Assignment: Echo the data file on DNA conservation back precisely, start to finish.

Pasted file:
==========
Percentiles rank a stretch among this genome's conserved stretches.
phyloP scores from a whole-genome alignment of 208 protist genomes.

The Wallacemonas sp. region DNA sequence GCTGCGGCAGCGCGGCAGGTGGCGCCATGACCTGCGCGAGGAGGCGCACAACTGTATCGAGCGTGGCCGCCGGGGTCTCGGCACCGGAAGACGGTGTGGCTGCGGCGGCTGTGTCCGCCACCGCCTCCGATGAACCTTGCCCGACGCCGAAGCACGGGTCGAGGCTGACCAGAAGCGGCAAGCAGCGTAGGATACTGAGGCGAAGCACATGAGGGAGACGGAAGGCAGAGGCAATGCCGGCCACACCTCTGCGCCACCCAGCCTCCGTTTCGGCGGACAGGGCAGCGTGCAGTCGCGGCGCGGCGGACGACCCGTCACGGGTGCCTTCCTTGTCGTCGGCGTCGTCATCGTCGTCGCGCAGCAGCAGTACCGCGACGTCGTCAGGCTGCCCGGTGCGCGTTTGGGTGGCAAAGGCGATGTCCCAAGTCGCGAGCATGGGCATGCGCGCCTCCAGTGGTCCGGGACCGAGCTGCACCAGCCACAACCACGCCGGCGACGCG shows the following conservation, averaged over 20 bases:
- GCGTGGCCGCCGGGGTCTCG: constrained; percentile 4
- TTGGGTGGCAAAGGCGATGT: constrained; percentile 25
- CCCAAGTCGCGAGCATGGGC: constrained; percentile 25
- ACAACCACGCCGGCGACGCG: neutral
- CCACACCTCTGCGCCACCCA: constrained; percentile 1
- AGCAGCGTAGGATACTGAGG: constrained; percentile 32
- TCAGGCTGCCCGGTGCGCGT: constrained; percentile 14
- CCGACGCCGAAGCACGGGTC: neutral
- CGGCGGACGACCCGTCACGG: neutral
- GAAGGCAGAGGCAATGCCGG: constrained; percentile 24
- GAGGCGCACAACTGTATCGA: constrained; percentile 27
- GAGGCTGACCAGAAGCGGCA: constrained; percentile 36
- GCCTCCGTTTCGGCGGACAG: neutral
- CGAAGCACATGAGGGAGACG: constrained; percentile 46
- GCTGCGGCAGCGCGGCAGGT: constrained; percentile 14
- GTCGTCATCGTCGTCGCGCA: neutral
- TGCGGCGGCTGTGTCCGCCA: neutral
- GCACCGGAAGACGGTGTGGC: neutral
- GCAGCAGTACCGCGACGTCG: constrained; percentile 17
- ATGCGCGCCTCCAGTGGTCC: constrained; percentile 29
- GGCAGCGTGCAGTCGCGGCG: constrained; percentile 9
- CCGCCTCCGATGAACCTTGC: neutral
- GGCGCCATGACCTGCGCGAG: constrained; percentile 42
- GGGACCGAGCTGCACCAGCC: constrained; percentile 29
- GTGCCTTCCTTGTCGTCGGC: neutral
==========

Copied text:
Percentiles rank a stretch among this genome's conserved stretches.
phyloP scores from a whole-genome alignment of 208 protist genomes.

The Wallacemonas sp. region DNA sequence GCTGCGGCAGCGCGGCAGGTGGCGCCATGACCTGCGCGAGGAGGCGCACAACTGTATCGAGCGTGGCCGCCGGGGTCTCGGCACCGGAAGACGGTGTGGCTGCGGCGGCTGTGTCCGCCACCGCCTCCGATGAACCTTGCCCGACGCCGAAGCACGGGTCGAGGCTGACCAGAAGCGGCAAGCAGCGTAGGATACTGAGGCGAAGCACATGAGGGAGACGGAAGGCAGAGGCAATGCCGGCCACACCTCTGCGCCACCCAGCCTCCGTTTCGGCGGACAGGGCAGCGTGCAGTCGCGGCGCGGCGGACGACCCGTCACGGGTGCCTTCCTTGTCGTCGGCGTCGTCATCGTCGTCGCGCAGCAGCAGTACCGCGACGTCGTCAGGCTGCCCGGTGCGCGTTTGGGTGGCAAAGGCGATGTCCCAAGTCGCGAGCATGGGCATGCGCGCCTCCAGTGGTCCGGGACCGAGCTGCACCAGCCACAACCACGCCGGCGACGCG shows the following conservation, averaged over 20 bases:
- GCGTGGCCGCCGGGGTCTCG: constrained; percentile 4
- TTGGGTGGCAAAGGCGATGT: constrained; percentile 25
- CCCAAGTCGCGAGCATGGGC: constrained; percentile 25
- ACAACCACGCCGGCGACGCG: neutral
- CCACACCTCTGCGCCACCCA: constrained; percentile 1
- AGCAGCGTAGGATACTGAGG: constrained; percentile 32
- TCAGGCTGCCCGGTGCGCGT: constrained; percentile 14
- CCGACGCCGAAGCACGGGTC: neutral
- CGGCGGACGACCCGTCACGG: neutral
- GAAGGCAGAGGCAATGCCGG: constrained; percentile 24
- GAGGCGCACAACTGTATCGA: constrained; percentile 27
- GAGGCTGACCAGAAGCGGCA: constrained; percentile 36
- GCCTCCGTTTCGGCGGACAG: neutral
- CGAAGCACATGAGGGAGACG: constrained; percentile 46
- GCTGCGGCAGCGCGGCAGGT: constrained; percentile 14
- GTCGTCATCGTCGTCGCGCA: neutral
- TGCGGCGGCTGTGTCCGCCA: neutral
- GCACCGGAAGACGGTGTGGC: neutral
- GCAGCAGTACCGCGACGTCG: constrained; percentile 17
- ATGCGCGCCTCCAGTGGTCC: constrained; percentile 29
- GGCAGCGTGCAGTCGCGGCG: constrained; percentile 9
- CCGCCTCCGATGAACCTTGC: neutral
- GGCGCCATGACCTGCGCGAG: constrained; percentile 42
- GGGACCGAGCTGCACCAGCC: constrained; percentile 29
- GTGCCTTCCTTGTCGTCGGC: neutral